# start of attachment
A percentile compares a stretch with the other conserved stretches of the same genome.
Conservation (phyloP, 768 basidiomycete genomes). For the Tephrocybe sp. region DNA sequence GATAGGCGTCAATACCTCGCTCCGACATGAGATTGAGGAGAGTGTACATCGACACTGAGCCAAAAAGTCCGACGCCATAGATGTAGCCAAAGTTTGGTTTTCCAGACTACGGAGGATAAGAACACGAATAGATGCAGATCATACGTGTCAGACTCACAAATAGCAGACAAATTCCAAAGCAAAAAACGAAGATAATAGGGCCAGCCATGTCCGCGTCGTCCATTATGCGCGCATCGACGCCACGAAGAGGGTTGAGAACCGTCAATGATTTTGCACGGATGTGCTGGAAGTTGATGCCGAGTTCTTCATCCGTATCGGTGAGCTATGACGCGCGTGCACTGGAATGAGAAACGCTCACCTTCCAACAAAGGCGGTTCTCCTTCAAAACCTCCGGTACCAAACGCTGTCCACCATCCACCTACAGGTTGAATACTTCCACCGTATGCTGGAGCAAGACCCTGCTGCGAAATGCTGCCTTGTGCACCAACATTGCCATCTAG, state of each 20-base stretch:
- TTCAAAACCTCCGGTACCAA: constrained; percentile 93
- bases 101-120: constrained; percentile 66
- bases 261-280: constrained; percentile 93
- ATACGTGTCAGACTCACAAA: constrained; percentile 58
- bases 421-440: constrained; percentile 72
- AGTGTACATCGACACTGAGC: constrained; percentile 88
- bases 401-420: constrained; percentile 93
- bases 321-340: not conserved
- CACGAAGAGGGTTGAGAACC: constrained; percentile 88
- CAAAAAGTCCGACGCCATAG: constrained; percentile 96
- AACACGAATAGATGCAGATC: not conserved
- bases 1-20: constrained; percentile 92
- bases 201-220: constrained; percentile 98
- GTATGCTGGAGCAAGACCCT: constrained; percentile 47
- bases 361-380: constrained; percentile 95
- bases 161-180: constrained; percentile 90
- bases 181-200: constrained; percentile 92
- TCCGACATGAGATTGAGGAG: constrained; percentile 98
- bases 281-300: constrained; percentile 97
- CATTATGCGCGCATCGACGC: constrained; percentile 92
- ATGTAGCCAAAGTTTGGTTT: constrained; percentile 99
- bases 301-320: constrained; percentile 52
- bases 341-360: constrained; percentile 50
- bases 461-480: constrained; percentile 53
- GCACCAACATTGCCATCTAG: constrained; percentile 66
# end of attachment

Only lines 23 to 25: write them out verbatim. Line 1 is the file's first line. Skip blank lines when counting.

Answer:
- ATGTAGCCAAAGTTTGGTTT: constrained; percentile 99
- bases 301-320: constrained; percentile 52
- bases 341-360: constrained; percentile 50